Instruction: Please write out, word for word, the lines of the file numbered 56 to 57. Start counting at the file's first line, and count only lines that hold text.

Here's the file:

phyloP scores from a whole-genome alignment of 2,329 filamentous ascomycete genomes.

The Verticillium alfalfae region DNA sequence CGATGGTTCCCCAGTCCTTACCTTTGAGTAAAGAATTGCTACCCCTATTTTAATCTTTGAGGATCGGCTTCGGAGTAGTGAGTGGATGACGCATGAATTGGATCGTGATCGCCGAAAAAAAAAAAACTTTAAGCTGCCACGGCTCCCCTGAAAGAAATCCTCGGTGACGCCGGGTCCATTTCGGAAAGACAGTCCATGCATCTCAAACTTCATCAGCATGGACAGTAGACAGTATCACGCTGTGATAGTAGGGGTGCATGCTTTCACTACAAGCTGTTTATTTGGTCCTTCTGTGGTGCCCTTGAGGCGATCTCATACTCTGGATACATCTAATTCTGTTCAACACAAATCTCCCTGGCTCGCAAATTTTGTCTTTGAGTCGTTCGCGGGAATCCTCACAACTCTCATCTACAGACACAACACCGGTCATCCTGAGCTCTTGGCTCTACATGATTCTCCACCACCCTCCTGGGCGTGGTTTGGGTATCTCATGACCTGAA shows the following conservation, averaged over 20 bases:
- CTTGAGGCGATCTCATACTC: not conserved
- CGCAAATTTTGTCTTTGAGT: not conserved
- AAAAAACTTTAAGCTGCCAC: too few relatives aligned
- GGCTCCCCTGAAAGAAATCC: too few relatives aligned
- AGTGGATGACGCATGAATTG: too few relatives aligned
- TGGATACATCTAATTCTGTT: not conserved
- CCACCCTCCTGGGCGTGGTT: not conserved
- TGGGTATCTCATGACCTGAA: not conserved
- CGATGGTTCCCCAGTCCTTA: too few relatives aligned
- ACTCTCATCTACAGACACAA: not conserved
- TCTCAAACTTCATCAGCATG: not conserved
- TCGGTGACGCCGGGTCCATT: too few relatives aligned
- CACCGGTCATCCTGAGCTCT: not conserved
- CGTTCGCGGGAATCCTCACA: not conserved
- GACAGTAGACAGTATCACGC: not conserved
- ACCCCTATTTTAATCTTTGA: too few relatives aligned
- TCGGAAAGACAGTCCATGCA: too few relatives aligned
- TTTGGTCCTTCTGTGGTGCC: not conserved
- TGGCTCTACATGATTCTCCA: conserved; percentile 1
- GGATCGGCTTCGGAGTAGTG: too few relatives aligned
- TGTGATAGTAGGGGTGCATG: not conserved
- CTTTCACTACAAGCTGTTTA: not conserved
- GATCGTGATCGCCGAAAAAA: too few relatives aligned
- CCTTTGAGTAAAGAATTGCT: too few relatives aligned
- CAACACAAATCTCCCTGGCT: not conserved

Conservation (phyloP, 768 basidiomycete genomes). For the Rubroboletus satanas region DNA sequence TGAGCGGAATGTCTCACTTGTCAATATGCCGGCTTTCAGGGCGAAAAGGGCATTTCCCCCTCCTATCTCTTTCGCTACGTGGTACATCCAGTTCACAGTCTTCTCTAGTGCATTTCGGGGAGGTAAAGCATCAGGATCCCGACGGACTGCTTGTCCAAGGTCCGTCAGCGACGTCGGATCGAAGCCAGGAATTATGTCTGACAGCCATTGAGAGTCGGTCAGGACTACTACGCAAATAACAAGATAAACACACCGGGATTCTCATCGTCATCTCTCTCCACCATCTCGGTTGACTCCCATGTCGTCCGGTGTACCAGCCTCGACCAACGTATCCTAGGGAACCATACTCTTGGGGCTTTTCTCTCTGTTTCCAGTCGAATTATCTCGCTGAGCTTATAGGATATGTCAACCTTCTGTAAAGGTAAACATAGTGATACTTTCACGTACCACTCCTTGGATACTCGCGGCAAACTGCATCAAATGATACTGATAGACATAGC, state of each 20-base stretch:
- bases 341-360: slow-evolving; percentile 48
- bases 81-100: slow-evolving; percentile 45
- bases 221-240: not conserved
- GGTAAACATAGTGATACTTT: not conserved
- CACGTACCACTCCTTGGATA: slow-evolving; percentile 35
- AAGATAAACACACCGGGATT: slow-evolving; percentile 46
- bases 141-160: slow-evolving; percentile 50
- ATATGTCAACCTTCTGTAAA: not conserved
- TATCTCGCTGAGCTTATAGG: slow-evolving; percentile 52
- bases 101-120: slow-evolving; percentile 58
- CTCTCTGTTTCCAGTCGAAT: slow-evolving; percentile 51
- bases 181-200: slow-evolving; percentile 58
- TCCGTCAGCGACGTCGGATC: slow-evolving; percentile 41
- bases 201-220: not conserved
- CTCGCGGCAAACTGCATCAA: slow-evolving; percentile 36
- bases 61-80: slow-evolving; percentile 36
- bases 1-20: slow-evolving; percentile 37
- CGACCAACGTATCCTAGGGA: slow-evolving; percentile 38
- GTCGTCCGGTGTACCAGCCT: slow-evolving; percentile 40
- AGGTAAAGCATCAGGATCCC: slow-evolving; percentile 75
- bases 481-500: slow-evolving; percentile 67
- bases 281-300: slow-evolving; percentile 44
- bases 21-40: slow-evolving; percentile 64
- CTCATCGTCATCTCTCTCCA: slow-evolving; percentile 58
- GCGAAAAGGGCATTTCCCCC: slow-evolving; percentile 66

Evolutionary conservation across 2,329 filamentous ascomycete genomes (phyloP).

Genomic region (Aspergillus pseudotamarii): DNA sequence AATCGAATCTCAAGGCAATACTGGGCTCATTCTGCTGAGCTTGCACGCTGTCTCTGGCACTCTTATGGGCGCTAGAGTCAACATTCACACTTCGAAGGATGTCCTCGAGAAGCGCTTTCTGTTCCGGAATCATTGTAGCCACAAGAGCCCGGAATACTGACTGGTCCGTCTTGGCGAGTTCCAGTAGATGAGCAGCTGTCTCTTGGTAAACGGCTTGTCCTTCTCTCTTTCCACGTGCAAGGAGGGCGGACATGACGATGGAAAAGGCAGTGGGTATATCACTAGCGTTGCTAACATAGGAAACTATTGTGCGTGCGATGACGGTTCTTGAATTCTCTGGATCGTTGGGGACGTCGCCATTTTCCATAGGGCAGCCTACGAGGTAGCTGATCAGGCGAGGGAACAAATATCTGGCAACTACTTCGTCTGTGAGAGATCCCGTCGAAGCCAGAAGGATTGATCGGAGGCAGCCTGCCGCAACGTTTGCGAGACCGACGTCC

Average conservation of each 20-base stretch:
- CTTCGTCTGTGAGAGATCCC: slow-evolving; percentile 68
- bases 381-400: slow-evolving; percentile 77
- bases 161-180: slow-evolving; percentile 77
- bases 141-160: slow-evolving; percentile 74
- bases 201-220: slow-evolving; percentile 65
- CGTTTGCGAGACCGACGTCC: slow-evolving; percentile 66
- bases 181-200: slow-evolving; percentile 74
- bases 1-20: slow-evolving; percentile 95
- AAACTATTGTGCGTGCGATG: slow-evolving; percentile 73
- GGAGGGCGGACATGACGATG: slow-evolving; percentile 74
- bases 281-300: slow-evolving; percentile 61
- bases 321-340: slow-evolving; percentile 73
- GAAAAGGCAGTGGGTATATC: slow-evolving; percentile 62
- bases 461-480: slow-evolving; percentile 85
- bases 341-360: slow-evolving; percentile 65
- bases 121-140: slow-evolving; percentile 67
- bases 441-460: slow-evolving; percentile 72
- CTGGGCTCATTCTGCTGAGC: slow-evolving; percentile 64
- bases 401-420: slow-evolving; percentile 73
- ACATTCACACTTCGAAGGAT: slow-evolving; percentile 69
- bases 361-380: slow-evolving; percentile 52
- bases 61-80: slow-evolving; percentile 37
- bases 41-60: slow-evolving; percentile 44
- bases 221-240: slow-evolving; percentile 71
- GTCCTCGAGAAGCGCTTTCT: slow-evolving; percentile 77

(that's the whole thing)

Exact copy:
Average conservation of each 20-base stretch:
- CTTCGTCTGTGAGAGATCCC: slow-evolving; percentile 68